## How do I use Collectors.maxBy() method?

The `Collectors.maxBy()` method is used to find the maximum element from a stream based on a certain comparator. It returns an `Optional` which contains the maximum element according to the provided comparator, or an empty `Optional` if there are no elements in the stream.

Here’s a simple example where we have a list of integers, and we want to find the biggest integer:

``````package org.kodejava.stream;

import java.util.Arrays;
import java.util.Comparator;
import java.util.List;
import java.util.Optional;
import java.util.stream.Collectors;

public class MaxByDemo {
public static void main(String[] args) {
List<Integer> numbers = Arrays.asList(1, 2, 3, 4, 5);

Optional<Integer> maxNumber = numbers.stream()
.collect(Collectors.maxBy(Comparator.naturalOrder()));

maxNumber.ifPresent(System.out::println);
}
}
``````

In this example:

• We create a Stream from the list of integers.
• We then use `Collectors.maxBy(Comparator.naturalOrder())` to get the maximum number. `Comparator.naturalOrder()` is a shortcut for `Comparator.comparing(Function.identity())`.
• `Collectors.maxBy()` returns an `Optional` because the stream could be empty.
• We print the maximum number if it exists.

When you run this program, it will print “5” because 5 is the biggest number in the list.

Keep in mind that if the stream is empty, `maxNumber` will be an empty `Optional`, and nothing will be printed.

## How do I use Collectors.minBy() method?

The `Collectors.minBy()` method in Java 8 is used to find the minimum element from a stream of elements based on a certain comparator. It returns an `Optional` describing the minimum element of the stream, or an empty `Optional` if the stream is empty.

Here’s an example of how to use `Collectors.minBy()`. Assume we have a list of integers, and we want to find the smallest element.

``````package org.kodejava.stream;

import java.util.Arrays;
import java.util.List;
import java.util.Optional;
import java.util.stream.Collectors;

public class CollectorsMinBy {
public static void main(String... args) {
List<Integer> numbers = Arrays.asList(1, 2, 3, 4, 5);

Optional<Integer> min = numbers.stream()
.collect(Collectors.minBy(Integer::compare));

min.ifPresent(System.out::println);
}
}
``````

In this code:

• We have a list of integers.
• We create a Stream from the list and collect the stream into an Optional that might hold the minimum value via the `Collectors.minBy(Integer::compare)` collector.
• `Integer::compare` is a method reference that is used to instruct `Collectors.minBy()` on how to compare the integers.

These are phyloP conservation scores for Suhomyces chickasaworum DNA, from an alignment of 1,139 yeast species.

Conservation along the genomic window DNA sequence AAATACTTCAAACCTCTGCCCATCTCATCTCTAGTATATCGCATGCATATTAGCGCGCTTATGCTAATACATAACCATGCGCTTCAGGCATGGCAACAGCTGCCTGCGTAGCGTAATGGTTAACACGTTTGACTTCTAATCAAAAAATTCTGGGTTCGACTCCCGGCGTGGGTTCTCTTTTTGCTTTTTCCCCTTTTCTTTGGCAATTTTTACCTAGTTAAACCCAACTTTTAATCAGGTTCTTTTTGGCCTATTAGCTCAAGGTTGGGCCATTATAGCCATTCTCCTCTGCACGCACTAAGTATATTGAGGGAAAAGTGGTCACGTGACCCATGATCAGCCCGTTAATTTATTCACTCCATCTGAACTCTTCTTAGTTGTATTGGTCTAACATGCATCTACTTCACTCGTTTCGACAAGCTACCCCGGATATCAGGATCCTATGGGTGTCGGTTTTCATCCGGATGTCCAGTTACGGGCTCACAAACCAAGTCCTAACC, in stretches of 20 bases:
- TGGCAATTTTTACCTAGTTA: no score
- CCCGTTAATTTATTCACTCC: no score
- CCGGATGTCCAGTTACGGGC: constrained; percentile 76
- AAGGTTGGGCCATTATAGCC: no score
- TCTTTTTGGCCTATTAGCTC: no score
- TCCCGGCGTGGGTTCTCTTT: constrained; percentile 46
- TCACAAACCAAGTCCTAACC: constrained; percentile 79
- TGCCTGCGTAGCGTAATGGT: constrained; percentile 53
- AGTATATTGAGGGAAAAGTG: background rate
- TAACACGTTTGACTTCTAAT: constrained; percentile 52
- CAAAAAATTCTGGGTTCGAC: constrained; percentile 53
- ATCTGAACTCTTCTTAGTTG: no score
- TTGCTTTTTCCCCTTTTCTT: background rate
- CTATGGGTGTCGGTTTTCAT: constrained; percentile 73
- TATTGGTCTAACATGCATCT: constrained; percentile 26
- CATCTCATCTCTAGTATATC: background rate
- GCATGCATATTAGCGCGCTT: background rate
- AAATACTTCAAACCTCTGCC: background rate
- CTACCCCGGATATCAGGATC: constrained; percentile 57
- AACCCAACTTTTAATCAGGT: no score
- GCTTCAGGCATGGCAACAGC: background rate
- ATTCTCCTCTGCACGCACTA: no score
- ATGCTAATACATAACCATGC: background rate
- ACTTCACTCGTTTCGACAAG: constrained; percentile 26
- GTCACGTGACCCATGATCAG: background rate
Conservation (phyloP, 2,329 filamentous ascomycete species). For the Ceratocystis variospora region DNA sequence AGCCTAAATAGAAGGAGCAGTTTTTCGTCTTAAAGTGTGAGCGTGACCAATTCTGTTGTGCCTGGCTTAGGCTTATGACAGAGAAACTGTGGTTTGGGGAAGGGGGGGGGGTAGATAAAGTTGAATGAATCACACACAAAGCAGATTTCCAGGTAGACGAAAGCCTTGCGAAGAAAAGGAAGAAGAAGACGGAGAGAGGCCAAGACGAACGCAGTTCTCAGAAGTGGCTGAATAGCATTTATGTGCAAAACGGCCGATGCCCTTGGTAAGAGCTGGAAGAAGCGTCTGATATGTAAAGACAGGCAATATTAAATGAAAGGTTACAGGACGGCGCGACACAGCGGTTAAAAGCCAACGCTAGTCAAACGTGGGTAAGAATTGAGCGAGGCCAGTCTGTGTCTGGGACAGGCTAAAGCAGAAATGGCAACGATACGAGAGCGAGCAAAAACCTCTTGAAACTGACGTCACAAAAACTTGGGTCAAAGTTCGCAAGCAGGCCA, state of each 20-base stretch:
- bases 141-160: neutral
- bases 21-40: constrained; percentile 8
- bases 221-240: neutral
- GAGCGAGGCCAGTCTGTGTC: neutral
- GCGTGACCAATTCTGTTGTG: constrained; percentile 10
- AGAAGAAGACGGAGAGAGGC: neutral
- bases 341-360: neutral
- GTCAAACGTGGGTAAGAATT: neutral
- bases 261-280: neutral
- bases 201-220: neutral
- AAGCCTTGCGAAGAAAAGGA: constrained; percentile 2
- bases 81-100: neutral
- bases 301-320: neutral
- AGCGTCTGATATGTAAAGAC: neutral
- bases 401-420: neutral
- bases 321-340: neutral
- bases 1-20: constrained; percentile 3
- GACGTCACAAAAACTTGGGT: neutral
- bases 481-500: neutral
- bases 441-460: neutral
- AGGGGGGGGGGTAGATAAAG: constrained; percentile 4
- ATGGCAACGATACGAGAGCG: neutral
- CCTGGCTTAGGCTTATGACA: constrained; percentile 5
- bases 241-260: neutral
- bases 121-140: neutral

• `min.ifPresent(System.out::println)` checks if the `Optional` has a value. If it does, the value is passed to the `System.out::println` method and printed to the console.

When run, this program prints the smallest number in our list, which is “1”.

Note that if the list is empty, min will hold an empty `Optional`, and `min.ifPresent(System.out::println)` will not print anything.

Here’s another example of how you can use the `Collectors.minBy()` method to find the object containing the minimum value for a certain property. Let’s assume we have a `Person` class and a list of `Person` objects, and we want to find which `Person` has the smallest age.

``````package org.kodejava.stream;

import java.util.Arrays;
import java.util.Comparator;
import java.util.List;
import java.util.Optional;
import java.util.stream.Collectors;

public class CollectorsMinByObjectProperty {
public static void main(String... args) {
List<Person> people = Arrays.asList(
new Person("Rosa", 21),
new Person("Bob", 25),
new Person("Alice", 18),
new Person("John", 22));

Optional<Person> youngestPerson = people.stream()
.collect(Collectors.minBy(Comparator.comparingInt(Person::getAge)));

youngestPerson.ifPresent(System.out::println);
}

static class Person {
String name;
int age;

Person(String name, int age) {
this.name = name;
this.age = age;
}

public int getAge() {
return age;
}

@Override
public String toString() {
return "Person{" +
"name='" + name + '\'' +
", age=" + age +
'}';
}
}
}
``````

Output:

``````Person{name='Alice', age=18}
``````

In this code:

• The `Person` class has two fields, name and age, and a getter for the age field.
• We have a list of `Person` objects.
• We create a Stream from the list and then use `Collectors.minBy()` to find the `Person` with the smallest age. To do this, we use `Comparator.comparingInt(Person::getAge)`, which compares the `Person` objects based on their age.
• `Collectors.minBy()` returns an `Optional` that might hold the `Person` with the smallest age.
• If such a `Person` exists, we print that `Person` using `System.out::println`.

This program prints: `Person{name='Alice', age=18}`, as Alice is the person with the smallest age.